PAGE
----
Asomafrut (Mercamadrid Association of Fruit Wholesalers) belongs to COEMFE (National Confederation of Wholesalers of Fruit and Vegetables of Spain), which defends the interests of wholesalers. Mercamadrid is 51% owned by the city council, 48.87% by Mercasa, a public company of the INI (National Institute of Industry) and the rest belongs to different cooperatives.
There are 24 Mercas, known as “food communities”, in 24 cities throughout Spain. The largest by volume are Mercamadrid and Mercabarna. Mercabarna, in Barcelona, exports more than Madrid, since, geographically, it is closer to the rest of Europe. Prices in Barcelona are four cents lower, since transport from Madrid to Barcelona can cost approximately four cents per kilo. Mercamadrid sells more national produce as Madrid is in the centre of Spain. It brings together fresh produce from all over the world, although 80% is of national origin. Almost all of Madrid’s production is sold here. Importing countries vary according to the quality of the harvest and prices. The Netherlands is a major source, since the Port of Rotterdam is a great line of communication with overseas suppliers.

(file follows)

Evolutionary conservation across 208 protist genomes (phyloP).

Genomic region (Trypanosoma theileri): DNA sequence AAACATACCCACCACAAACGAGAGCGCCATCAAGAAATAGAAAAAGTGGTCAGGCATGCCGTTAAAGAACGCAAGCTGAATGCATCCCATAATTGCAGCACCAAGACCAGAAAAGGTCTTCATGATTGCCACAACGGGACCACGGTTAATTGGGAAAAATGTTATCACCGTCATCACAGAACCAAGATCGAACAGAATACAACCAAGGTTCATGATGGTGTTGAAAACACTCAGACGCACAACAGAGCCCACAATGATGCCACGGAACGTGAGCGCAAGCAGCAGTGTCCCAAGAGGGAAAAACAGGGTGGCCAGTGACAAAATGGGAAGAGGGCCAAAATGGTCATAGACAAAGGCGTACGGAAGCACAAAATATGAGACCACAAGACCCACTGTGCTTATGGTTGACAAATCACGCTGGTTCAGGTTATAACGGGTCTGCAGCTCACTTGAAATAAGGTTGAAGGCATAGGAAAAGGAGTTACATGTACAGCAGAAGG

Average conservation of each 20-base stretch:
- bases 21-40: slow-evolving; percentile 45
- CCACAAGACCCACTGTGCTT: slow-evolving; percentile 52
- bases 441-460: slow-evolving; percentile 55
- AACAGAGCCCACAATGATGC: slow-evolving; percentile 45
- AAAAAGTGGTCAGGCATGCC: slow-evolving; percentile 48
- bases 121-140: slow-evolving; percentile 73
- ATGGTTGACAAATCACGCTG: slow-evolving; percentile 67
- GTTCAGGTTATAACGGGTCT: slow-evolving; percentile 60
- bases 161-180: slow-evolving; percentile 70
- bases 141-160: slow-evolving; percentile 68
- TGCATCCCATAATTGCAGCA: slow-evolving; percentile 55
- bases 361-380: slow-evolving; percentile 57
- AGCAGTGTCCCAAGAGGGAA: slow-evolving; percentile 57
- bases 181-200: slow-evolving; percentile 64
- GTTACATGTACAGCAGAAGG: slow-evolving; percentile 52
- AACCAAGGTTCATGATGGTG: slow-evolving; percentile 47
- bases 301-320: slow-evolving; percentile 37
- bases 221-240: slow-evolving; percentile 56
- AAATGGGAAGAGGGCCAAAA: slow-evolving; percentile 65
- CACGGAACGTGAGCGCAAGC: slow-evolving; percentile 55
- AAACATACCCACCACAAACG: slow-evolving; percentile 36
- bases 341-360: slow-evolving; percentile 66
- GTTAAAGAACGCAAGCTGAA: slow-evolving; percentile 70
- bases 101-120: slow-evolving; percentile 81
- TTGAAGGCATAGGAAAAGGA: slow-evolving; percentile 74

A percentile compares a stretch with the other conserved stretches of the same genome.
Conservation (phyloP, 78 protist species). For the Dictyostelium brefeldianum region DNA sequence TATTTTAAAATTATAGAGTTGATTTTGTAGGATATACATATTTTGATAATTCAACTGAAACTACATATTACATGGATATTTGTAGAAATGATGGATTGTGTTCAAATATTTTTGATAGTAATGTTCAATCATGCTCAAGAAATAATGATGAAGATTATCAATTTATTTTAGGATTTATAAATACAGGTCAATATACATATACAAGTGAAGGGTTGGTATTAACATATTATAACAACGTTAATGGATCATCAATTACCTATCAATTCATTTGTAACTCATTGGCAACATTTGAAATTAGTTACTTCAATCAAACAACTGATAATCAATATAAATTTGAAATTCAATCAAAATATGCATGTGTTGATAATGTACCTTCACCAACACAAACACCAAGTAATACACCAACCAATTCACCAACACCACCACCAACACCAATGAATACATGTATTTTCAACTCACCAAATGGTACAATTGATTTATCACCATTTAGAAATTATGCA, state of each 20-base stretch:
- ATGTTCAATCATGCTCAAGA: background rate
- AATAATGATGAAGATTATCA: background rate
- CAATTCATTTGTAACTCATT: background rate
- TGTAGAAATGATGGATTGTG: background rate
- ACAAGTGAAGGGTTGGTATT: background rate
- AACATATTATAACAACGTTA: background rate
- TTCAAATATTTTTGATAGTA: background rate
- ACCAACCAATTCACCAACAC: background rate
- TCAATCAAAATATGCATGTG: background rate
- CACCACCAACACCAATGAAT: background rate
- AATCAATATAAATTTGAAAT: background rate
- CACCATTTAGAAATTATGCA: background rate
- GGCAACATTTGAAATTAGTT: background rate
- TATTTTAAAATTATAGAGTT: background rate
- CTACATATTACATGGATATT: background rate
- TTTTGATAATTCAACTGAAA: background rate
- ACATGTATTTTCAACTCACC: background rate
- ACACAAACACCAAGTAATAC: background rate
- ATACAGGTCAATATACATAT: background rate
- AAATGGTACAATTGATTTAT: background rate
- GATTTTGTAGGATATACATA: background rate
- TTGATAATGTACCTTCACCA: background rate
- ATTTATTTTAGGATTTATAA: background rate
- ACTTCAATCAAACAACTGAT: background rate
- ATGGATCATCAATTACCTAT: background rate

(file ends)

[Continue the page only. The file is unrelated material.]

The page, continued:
Around 150 companies are located in Mercamadrid, 110 belonging to Asomafrut. Mercamadrid is made up of six warehouses, 352 90m2 stalls with a maximum capacity of 24 tons. The facilities outside the central markets are larger chambers able to supply supermarkets and hypermarkets with orders of 250 or 1,000 tons per day. In Spain, producers usually meet in cooperatives to sell to larger customers; this work is also carried out by Asomafrut.
Mercamadrid was founded in 1982. Going back to 1910, the central markets were in El Mercado de la Paja, later in Legazpi. “The aim of a market is to concentrate products so that the buyer has a lot to choose from and prices can be compared,” said Andrés Suárez Puertas, president of COEMFE.
According to Asomafrut data, in 2021, sales decreased by 8% compared to 2020, the year the pandemic began. Despite this decrease, sales remain 2% higher than in 2019. However, compared to twenty years ago, consumption continues to decline. In turn, costs are rising, with a 300% increase in electricity, while the cost of fruit has risen by 3-4%.